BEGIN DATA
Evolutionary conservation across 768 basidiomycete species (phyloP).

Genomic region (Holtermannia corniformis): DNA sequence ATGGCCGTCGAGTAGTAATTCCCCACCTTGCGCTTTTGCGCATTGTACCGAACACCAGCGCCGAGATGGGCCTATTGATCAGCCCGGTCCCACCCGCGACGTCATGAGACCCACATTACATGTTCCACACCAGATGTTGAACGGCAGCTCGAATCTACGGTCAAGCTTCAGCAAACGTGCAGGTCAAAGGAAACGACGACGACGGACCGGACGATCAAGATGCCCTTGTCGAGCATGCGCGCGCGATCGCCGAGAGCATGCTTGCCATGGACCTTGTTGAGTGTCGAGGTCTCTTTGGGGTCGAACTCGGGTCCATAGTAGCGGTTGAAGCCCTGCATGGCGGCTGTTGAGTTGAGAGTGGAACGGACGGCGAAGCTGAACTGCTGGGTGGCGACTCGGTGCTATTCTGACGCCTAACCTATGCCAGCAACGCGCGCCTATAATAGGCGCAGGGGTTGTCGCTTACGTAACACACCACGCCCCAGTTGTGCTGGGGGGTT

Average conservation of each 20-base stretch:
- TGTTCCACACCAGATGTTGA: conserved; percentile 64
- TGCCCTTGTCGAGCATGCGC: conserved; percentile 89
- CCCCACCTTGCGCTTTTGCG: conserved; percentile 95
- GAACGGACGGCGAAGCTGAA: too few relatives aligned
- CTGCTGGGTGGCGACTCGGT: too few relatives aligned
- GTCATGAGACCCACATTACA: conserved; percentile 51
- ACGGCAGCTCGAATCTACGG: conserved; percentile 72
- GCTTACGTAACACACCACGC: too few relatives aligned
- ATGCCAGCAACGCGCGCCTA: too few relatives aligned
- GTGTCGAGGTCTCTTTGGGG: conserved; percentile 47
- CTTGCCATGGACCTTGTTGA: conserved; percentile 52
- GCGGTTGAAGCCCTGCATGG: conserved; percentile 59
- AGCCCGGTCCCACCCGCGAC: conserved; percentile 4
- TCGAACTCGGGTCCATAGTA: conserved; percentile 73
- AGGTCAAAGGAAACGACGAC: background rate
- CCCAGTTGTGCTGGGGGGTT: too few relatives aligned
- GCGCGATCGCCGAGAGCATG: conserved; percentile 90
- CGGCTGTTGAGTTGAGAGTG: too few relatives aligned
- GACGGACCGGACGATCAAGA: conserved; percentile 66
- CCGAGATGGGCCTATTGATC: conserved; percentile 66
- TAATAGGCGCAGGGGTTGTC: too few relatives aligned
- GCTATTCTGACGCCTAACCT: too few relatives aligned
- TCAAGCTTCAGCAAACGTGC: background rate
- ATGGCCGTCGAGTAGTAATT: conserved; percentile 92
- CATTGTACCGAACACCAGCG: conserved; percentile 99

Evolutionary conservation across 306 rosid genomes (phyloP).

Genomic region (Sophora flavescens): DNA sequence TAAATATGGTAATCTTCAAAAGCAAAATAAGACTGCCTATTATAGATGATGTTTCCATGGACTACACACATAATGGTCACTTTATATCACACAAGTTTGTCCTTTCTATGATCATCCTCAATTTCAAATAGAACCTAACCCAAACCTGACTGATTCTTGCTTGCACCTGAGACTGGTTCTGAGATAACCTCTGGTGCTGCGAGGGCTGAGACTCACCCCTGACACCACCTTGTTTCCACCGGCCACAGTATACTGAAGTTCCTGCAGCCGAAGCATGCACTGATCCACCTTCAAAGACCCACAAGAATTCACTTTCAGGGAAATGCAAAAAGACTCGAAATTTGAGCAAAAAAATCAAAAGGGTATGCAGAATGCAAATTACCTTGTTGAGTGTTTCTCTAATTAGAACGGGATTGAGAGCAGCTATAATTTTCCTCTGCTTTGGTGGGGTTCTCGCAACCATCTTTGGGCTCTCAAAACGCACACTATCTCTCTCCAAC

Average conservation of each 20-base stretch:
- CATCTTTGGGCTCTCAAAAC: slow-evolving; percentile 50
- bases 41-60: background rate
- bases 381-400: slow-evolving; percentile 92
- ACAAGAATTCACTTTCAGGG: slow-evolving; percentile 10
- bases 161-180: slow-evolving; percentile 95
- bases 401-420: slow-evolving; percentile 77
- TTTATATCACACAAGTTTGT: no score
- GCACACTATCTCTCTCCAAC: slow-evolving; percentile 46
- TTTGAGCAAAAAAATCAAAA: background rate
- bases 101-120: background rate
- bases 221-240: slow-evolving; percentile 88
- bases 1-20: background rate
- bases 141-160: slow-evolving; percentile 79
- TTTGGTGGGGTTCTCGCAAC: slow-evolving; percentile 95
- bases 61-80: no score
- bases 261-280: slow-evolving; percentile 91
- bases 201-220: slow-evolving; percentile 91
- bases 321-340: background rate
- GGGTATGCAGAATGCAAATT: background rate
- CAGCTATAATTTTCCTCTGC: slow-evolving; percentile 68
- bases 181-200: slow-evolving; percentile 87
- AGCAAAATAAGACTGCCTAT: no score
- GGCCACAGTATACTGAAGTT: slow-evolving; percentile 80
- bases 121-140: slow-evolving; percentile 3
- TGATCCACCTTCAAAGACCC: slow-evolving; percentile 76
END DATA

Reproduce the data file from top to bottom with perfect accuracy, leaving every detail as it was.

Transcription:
Evolutionary conservation across 768 basidiomycete species (phyloP).

Genomic region (Holtermannia corniformis): DNA sequence ATGGCCGTCGAGTAGTAATTCCCCACCTTGCGCTTTTGCGCATTGTACCGAACACCAGCGCCGAGATGGGCCTATTGATCAGCCCGGTCCCACCCGCGACGTCATGAGACCCACATTACATGTTCCACACCAGATGTTGAACGGCAGCTCGAATCTACGGTCAAGCTTCAGCAAACGTGCAGGTCAAAGGAAACGACGACGACGGACCGGACGATCAAGATGCCCTTGTCGAGCATGCGCGCGCGATCGCCGAGAGCATGCTTGCCATGGACCTTGTTGAGTGTCGAGGTCTCTTTGGGGTCGAACTCGGGTCCATAGTAGCGGTTGAAGCCCTGCATGGCGGCTGTTGAGTTGAGAGTGGAACGGACGGCGAAGCTGAACTGCTGGGTGGCGACTCGGTGCTATTCTGACGCCTAACCTATGCCAGCAACGCGCGCCTATAATAGGCGCAGGGGTTGTCGCTTACGTAACACACCACGCCCCAGTTGTGCTGGGGGGTT

Average conservation of each 20-base stretch:
- TGTTCCACACCAGATGTTGA: conserved; percentile 64
- TGCCCTTGTCGAGCATGCGC: conserved; percentile 89
- CCCCACCTTGCGCTTTTGCG: conserved; percentile 95
- GAACGGACGGCGAAGCTGAA: too few relatives aligned
- CTGCTGGGTGGCGACTCGGT: too few relatives aligned
- GTCATGAGACCCACATTACA: conserved; percentile 51
- ACGGCAGCTCGAATCTACGG: conserved; percentile 72
- GCTTACGTAACACACCACGC: too few relatives aligned
- ATGCCAGCAACGCGCGCCTA: too few relatives aligned
- GTGTCGAGGTCTCTTTGGGG: conserved; percentile 47
- CTTGCCATGGACCTTGTTGA: conserved; percentile 52
- GCGGTTGAAGCCCTGCATGG: conserved; percentile 59
- AGCCCGGTCCCACCCGCGAC: conserved; percentile 4
- TCGAACTCGGGTCCATAGTA: conserved; percentile 73
- AGGTCAAAGGAAACGACGAC: background rate
- CCCAGTTGTGCTGGGGGGTT: too few relatives aligned
- GCGCGATCGCCGAGAGCATG: conserved; percentile 90
- CGGCTGTTGAGTTGAGAGTG: too few relatives aligned
- GACGGACCGGACGATCAAGA: conserved; percentile 66
- CCGAGATGGGCCTATTGATC: conserved; percentile 66
- TAATAGGCGCAGGGGTTGTC: too few relatives aligned
- GCTATTCTGACGCCTAACCT: too few relatives aligned
- TCAAGCTTCAGCAAACGTGC: background rate
- ATGGCCGTCGAGTAGTAATT: conserved; percentile 92
- CATTGTACCGAACACCAGCG: conserved; percentile 99

Evolutionary conservation across 306 rosid genomes (phyloP).

Genomic region (Sophora flavescens): DNA sequence TAAATATGGTAATCTTCAAAAGCAAAATAAGACTGCCTATTATAGATGATGTTTCCATGGACTACACACATAATGGTCACTTTATATCACACAAGTTTGTCCTTTCTATGATCATCCTCAATTTCAAATAGAACCTAACCCAAACCTGACTGATTCTTGCTTGCACCTGAGACTGGTTCTGAGATAACCTCTGGTGCTGCGAGGGCTGAGACTCACCCCTGACACCACCTTGTTTCCACCGGCCACAGTATACTGAAGTTCCTGCAGCCGAAGCATGCACTGATCCACCTTCAAAGACCCACAAGAATTCACTTTCAGGGAAATGCAAAAAGACTCGAAATTTGAGCAAAAAAATCAAAAGGGTATGCAGAATGCAAATTACCTTGTTGAGTGTTTCTCTAATTAGAACGGGATTGAGAGCAGCTATAATTTTCCTCTGCTTTGGTGGGGTTCTCGCAACCATCTTTGGGCTCTCAAAACGCACACTATCTCTCTCCAAC

Average conservation of each 20-base stretch:
- CATCTTTGGGCTCTCAAAAC: slow-evolving; percentile 50
- bases 41-60: background rate
- bases 381-400: slow-evolving; percentile 92
- ACAAGAATTCACTTTCAGGG: slow-evolving; percentile 10
- bases 161-180: slow-evolving; percentile 95
- bases 401-420: slow-evolving; percentile 77
- TTTATATCACACAAGTTTGT: no score
- GCACACTATCTCTCTCCAAC: slow-evolving; percentile 46
- TTTGAGCAAAAAAATCAAAA: background rate
- bases 101-120: background rate
- bases 221-240: slow-evolving; percentile 88
- bases 1-20: background rate
- bases 141-160: slow-evolving; percentile 79
- TTTGGTGGGGTTCTCGCAAC: slow-evolving; percentile 95
- bases 61-80: no score
- bases 261-280: slow-evolving; percentile 91
- bases 201-220: slow-evolving; percentile 91
- bases 321-340: background rate
- GGGTATGCAGAATGCAAATT: background rate
- CAGCTATAATTTTCCTCTGC: slow-evolving; percentile 68
- bases 181-200: slow-evolving; percentile 87
- AGCAAAATAAGACTGCCTAT: no score
- GGCCACAGTATACTGAAGTT: slow-evolving; percentile 80
- bases 121-140: slow-evolving; percentile 3
- TGATCCACCTTCAAAGACCC: slow-evolving; percentile 76